> -----Original Message-----
> From: J-P Nurmi
> Sent: Sunday, 16 October 2016 4:06 PM
> To: Mitch Curtis <mitch.cur...@qt.io>; Qt Project <email@example.com>
> Subject: Re: Mouse event propagation in Qt Quick
> Hey Mitch,
> > - In example #2, why is Flickable happy to steal events that it doesn't do
> anything with? Shouldn't it see that it wasn't a "flick" and ignore the
> event, so
> that it goes to the next highest item in the stacking order (the mouse area)?
> An interactive Flickable always accepts mouse press events, because it needs
> to become the "mouse grabber item" ie. the item that receives the
> consequent mouse move events. This way Flickable can detect drags and
I was about to reply to myself after realising exactly this, hahaha. It would
be too late to propagate press events by the time it receives the final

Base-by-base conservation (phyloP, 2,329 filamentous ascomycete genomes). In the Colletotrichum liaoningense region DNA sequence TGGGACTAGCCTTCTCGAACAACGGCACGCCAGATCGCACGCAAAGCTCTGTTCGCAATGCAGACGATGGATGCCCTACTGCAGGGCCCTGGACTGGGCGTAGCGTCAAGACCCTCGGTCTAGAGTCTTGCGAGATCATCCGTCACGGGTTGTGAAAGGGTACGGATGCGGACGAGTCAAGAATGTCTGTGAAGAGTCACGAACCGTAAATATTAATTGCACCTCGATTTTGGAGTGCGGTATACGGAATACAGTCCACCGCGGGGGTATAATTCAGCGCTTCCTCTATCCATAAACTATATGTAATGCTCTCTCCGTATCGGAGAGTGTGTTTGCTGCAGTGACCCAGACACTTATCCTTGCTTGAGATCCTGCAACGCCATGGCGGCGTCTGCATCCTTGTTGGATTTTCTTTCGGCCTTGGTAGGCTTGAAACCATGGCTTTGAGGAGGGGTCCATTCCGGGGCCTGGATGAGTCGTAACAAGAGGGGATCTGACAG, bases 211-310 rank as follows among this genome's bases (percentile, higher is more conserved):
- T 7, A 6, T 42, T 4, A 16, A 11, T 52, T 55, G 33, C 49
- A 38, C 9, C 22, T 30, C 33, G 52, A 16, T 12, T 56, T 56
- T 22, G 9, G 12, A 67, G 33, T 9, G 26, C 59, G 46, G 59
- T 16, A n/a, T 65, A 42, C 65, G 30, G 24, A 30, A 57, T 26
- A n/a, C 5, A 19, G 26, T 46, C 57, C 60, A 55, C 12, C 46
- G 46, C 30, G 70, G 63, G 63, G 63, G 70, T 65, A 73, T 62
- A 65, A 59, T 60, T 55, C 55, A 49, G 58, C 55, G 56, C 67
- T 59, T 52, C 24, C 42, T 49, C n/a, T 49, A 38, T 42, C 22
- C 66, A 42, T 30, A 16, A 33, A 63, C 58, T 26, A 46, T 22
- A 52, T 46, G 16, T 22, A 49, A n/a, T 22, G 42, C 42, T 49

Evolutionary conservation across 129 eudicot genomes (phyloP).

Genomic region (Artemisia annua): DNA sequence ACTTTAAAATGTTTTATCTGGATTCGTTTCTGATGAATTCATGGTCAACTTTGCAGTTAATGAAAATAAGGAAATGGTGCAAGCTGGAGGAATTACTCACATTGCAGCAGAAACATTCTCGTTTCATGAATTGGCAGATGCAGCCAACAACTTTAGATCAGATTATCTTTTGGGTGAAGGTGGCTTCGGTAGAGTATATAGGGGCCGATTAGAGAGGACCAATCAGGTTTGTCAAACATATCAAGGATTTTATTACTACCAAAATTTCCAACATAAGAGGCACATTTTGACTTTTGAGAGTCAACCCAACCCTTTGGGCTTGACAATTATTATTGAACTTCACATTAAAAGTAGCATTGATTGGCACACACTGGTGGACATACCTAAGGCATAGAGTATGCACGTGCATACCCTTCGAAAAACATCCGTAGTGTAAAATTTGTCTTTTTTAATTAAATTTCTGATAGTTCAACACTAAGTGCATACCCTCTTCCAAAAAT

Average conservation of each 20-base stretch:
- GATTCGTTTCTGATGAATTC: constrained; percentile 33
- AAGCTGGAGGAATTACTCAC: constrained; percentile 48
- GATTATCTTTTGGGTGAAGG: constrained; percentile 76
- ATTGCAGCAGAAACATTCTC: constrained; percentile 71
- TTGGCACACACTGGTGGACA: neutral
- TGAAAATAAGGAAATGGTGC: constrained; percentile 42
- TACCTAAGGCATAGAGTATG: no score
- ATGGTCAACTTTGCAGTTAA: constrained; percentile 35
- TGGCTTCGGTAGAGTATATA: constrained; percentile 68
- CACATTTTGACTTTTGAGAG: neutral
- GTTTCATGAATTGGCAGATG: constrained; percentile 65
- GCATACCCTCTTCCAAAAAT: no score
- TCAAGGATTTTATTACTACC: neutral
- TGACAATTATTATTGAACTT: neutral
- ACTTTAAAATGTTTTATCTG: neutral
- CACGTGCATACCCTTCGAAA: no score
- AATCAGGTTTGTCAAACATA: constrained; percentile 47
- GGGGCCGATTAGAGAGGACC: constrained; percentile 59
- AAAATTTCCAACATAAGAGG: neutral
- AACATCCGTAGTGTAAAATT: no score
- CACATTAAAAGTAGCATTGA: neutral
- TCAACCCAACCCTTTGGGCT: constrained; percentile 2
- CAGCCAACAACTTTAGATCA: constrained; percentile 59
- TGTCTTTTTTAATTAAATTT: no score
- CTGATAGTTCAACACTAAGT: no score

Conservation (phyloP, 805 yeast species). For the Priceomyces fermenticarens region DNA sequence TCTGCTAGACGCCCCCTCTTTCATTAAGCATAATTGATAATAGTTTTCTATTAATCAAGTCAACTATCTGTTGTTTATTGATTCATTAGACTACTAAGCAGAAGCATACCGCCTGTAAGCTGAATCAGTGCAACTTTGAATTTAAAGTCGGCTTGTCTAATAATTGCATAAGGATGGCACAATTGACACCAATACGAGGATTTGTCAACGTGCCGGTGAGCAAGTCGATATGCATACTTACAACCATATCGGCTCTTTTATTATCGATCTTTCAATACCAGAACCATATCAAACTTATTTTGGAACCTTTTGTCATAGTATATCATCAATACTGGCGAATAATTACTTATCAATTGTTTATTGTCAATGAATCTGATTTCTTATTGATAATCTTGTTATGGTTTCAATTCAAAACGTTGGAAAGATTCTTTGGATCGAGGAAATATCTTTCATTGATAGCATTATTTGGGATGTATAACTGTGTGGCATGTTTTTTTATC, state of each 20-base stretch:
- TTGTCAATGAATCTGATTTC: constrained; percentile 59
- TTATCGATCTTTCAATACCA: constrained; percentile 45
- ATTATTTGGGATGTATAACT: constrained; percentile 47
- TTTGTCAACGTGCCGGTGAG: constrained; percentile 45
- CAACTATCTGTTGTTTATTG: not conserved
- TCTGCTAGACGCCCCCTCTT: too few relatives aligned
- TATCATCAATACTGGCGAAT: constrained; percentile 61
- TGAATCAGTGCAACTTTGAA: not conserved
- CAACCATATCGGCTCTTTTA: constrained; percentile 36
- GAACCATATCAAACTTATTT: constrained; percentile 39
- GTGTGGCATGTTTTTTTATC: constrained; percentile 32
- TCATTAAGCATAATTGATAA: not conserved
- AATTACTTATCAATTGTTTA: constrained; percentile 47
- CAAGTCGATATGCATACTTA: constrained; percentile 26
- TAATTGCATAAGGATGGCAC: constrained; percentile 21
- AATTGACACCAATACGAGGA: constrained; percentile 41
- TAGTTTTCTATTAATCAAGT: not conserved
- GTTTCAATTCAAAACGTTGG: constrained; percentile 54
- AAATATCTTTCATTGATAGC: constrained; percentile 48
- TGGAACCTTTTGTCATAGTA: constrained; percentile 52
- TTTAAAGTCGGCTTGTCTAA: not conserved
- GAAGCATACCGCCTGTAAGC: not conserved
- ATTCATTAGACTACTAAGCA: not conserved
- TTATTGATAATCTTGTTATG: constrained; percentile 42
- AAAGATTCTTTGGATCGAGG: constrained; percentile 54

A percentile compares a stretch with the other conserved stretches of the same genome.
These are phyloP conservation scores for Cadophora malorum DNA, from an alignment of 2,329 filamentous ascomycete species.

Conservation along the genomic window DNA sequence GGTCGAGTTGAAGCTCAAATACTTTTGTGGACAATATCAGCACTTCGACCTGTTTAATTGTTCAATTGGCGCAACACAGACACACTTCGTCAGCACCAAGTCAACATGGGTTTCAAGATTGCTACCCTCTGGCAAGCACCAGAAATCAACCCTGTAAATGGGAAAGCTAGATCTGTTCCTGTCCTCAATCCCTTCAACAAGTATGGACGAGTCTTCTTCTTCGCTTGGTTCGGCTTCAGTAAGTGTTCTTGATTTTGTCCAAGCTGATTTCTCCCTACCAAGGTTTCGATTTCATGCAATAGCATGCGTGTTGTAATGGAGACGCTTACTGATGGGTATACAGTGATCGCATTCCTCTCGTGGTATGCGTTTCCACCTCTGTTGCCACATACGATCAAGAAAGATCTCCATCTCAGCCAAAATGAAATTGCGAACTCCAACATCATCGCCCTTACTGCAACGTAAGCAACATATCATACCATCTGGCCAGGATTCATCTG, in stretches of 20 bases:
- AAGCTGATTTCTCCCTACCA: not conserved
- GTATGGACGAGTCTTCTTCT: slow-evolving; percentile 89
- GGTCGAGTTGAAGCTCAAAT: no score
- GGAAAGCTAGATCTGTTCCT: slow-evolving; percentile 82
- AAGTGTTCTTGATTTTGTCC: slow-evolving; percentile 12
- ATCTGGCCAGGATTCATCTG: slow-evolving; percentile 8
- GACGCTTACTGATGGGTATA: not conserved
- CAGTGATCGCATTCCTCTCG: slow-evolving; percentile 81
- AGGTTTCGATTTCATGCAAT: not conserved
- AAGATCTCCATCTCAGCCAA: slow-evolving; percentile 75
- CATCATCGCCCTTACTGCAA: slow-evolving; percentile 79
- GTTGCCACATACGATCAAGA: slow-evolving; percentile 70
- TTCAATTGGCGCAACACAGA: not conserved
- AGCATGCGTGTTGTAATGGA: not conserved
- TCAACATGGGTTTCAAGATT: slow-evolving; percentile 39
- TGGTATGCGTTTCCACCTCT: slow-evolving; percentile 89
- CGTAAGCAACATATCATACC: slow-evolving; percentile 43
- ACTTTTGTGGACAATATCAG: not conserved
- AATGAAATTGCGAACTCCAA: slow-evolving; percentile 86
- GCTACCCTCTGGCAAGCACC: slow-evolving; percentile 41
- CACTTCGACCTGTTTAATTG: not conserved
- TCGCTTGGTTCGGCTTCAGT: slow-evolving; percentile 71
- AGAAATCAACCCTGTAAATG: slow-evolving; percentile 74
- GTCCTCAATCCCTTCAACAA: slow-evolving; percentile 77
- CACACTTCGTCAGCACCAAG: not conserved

> > - Why aren't the scroll bars blocked by the mouse area in example #3?
> The MouseArea is under the ScrollBar, because its parent is under the
> ScrollBar. The MouseArea is a child of Flickable::contentItem, whereas
> ScrollBars are children of the Flickable they are attached to. ScrollBar and
> Flickable::contentItem are siblings, ScrollBar being higher in the stacking
Ahhhh. That makes perfect sense, thanks!
> > - Why does example #3 work if I remove "preventStealing: true"?
> What do you mean? That's the exact use case "preventStealing" is meant for.
> :) When the MouseArea's preventStealing is true, Flickable honors it and
> won't be able to flick or drag since it's not allowed to steal events from the
> MouseArea. When preventStealing is false, Flickable's
> childMouseEventFilter() steals the press from the MouseArea when it
> detects a flick or drag.
Because of the other misunderstandings that I had, I thought that
preventStealing was the only thing allowing the MouseArea to get events, which
is why I thought it was strange that leaving it as false allowed the example to
continue working. :D
> J-P Nurmi
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